Be sure to check out other instalments in this WJC series:
The world juniors are always a hotbed for hockey scouts.
This year’s tournament will be more under the microscope than most, because of the marquee matchup between Canada’s Connor McDavid and Team USA’s Jack Eichel. They go head-to-head on New Year’s Eve, then may not cross paths again until June at the NHL draft in Florida when they are projected to go first and second overall. McDavid is the odds-on favourite for No. 1, but Eichel could close that gap with a stronger showing on this international stage.
Don’t rule out a medal-round rematch. Wouldn’t that be something — McDavid-verus-Eichel for gold? Dare to dream.
They aren’t the only draft-eligible players trying to impress the scouts and improve their stock over the next couple weeks in Toronto and Montreal. Here are 10 prospects that could make substantial impacts for their respective nations:
Connor McDavid (F, Canada)
He’s been called a generational talent and compared to Sidney Crosby for years. He does almost everything on another level from his peers, and although he’s still an under-ager in this tournament, McDavid should be the biggest standout — the best of the bunch, if the hype is true.
McDavid could be a bit rusty out of the gate, having just returned from a broken hand suffered in an OHL fight on Nov. 11. But he was averaging upwards of 3 points per game before getting hurt, and it wasn’t a concussion, so he shouldn’t have forgotten how to generate offence. He’ll get to play behind Sam Reinhart, the second overall pick in 2014, so that might take some of the pressure off, but all eyes will still be on McDavid to lead Canada to gold for the first time since 2009. By all accounts, he’s good enough to get the job done.
Jack Eichel (F, United States)
Eichel got the better of McDavid at last year’s tournament — putting up 5 points to his 4 — and he’ll be looking for a more resounding encore. Some scouts already believe it is a neck-and-neck race, that Eichel is bigger, faster, stronger than McDavid and is capable of going No. 1. That isn’t the consensus thought, so it’ll be up to Eichel to win over more scouts and winning gold, especially over McDavid, would certainly help his cause.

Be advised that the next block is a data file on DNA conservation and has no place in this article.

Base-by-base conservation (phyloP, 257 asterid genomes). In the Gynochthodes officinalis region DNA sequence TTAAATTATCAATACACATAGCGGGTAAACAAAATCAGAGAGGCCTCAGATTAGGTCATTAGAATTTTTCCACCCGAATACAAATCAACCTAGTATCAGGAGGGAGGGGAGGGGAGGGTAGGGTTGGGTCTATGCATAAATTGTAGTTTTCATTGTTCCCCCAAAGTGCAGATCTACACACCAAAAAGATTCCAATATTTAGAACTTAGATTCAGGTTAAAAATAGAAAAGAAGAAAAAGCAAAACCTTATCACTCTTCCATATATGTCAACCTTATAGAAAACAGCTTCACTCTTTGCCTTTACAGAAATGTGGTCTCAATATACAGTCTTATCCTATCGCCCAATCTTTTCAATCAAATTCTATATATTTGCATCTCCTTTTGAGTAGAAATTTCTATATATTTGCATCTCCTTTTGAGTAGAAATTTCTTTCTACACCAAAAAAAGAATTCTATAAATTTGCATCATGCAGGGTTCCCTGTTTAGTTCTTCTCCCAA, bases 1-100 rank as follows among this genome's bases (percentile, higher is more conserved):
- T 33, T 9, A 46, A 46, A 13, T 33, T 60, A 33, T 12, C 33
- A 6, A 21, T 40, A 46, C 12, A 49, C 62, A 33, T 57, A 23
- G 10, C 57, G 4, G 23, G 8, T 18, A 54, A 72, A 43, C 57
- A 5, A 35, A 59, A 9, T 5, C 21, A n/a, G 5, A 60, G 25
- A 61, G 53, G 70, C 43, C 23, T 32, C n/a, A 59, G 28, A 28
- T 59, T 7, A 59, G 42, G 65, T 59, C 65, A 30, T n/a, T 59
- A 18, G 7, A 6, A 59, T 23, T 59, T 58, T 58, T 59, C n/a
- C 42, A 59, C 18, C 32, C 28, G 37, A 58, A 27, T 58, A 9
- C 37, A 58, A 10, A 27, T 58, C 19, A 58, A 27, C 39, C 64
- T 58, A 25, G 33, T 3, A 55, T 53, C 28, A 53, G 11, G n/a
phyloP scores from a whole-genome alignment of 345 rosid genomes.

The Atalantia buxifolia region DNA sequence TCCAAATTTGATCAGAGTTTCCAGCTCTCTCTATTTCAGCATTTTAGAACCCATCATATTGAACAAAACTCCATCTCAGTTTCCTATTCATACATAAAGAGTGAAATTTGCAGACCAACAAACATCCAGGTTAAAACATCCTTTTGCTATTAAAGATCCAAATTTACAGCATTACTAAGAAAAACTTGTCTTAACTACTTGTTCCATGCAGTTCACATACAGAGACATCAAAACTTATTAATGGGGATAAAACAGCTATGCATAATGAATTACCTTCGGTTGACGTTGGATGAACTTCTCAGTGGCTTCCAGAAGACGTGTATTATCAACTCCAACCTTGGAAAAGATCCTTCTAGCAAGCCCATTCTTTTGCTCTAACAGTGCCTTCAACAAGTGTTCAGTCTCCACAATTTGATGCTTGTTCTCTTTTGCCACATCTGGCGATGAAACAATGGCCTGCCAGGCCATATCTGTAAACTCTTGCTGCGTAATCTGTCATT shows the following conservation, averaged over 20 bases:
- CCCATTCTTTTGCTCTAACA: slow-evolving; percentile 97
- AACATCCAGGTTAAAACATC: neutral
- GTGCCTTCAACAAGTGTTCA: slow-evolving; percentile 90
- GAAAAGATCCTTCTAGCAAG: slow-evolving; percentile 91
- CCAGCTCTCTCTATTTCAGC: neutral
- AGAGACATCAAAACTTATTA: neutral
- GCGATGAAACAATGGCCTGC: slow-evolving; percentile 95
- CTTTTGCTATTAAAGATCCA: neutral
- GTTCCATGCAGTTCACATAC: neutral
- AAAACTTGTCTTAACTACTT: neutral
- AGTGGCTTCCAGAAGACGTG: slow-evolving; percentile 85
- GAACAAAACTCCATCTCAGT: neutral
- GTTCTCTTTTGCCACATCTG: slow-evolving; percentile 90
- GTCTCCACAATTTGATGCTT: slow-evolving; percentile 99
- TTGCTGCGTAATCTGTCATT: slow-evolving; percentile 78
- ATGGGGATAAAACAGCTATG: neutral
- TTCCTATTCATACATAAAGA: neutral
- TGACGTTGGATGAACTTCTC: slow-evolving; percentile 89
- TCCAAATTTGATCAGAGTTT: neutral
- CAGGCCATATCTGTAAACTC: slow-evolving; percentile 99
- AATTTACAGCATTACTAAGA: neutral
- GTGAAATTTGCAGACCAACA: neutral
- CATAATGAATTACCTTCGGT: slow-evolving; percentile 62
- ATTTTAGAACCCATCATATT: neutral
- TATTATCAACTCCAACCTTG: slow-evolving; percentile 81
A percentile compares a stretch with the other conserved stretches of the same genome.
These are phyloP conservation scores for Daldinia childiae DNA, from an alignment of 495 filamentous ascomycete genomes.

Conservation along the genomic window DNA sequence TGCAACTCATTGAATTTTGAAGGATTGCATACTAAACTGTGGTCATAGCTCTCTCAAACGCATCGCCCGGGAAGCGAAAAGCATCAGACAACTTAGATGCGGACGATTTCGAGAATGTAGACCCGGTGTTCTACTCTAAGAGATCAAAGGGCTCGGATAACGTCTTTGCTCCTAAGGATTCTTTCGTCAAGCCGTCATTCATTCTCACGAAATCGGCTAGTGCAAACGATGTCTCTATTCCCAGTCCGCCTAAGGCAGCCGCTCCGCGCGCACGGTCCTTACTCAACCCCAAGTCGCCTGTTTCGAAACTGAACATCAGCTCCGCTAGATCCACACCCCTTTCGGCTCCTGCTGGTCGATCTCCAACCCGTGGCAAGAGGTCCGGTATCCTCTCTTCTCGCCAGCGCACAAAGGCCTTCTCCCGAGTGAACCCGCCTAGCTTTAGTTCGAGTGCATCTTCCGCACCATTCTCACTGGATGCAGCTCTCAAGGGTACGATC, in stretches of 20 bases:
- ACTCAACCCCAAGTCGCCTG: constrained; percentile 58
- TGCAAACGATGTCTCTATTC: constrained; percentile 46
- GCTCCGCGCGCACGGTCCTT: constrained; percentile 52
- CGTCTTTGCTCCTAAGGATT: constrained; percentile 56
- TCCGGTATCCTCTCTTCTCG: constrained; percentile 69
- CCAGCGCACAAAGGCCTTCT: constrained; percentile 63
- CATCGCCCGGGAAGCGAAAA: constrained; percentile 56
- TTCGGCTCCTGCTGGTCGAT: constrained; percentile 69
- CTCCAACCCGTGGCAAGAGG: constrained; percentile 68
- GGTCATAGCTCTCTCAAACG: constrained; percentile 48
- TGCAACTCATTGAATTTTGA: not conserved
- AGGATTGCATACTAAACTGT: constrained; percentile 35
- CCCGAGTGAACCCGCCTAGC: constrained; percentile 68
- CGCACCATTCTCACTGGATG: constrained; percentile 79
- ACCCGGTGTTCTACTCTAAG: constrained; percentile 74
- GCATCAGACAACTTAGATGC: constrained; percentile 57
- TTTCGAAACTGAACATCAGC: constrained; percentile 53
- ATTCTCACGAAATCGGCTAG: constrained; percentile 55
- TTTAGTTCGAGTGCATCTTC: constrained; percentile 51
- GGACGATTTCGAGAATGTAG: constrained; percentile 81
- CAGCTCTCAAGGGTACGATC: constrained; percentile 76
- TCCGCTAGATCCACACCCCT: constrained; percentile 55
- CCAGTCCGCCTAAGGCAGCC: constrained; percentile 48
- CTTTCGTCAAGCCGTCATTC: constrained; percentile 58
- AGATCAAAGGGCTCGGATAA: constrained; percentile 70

Eichel was named captain of the American team, which should give him some added motivation, albeit with inherent pressure. If he rises to the occasion and makes a statement at the world juniors, then all bets are off come June.
Noah Hanifin (D, United States)
Hanifin is widely regarded as the best defenceman in this draft class and the third-best prospect overall. He’s a two-way guy that excels at both ends of the ice, with a calm effectiveness to his game. There aren’t many flaws and the upside is similar, if not better than that of Seth Jones.
Hanifin is going to play a key role, in all situations, for Team USA. He’ll see power-play time and probably kill some penalties too. He’ll be expected to generate offence from the back end but also to shut down the likes of McDavid. That’s quite the challenge, but Hanifin has the skill-set to not just survive but to thrive in this environment.
Lawson Crouse (F, Canada)
Crouse is a big, hard-driving winger with a real good set of hands around the net. The prototypical power forward, if you will. The speed of the game, at this level, might be an adjustment, but he’ll create time and space for his linemates — whoever they might be — and be there to bang in the rebounds. There is no shame in scoring garbage goals, especially with gold up for grabs.
That’s not to diminish Crouse’s overall skills. He worked his way onto Canada’s roster, proving he belonged despite being an underdog when selection camp began. There is room for his role to increase as the tournament progresses and provided he doesn’t look out of place, Crouse should be a lock for a top-5 pick in June.
Ivan Provorov (D, Russia)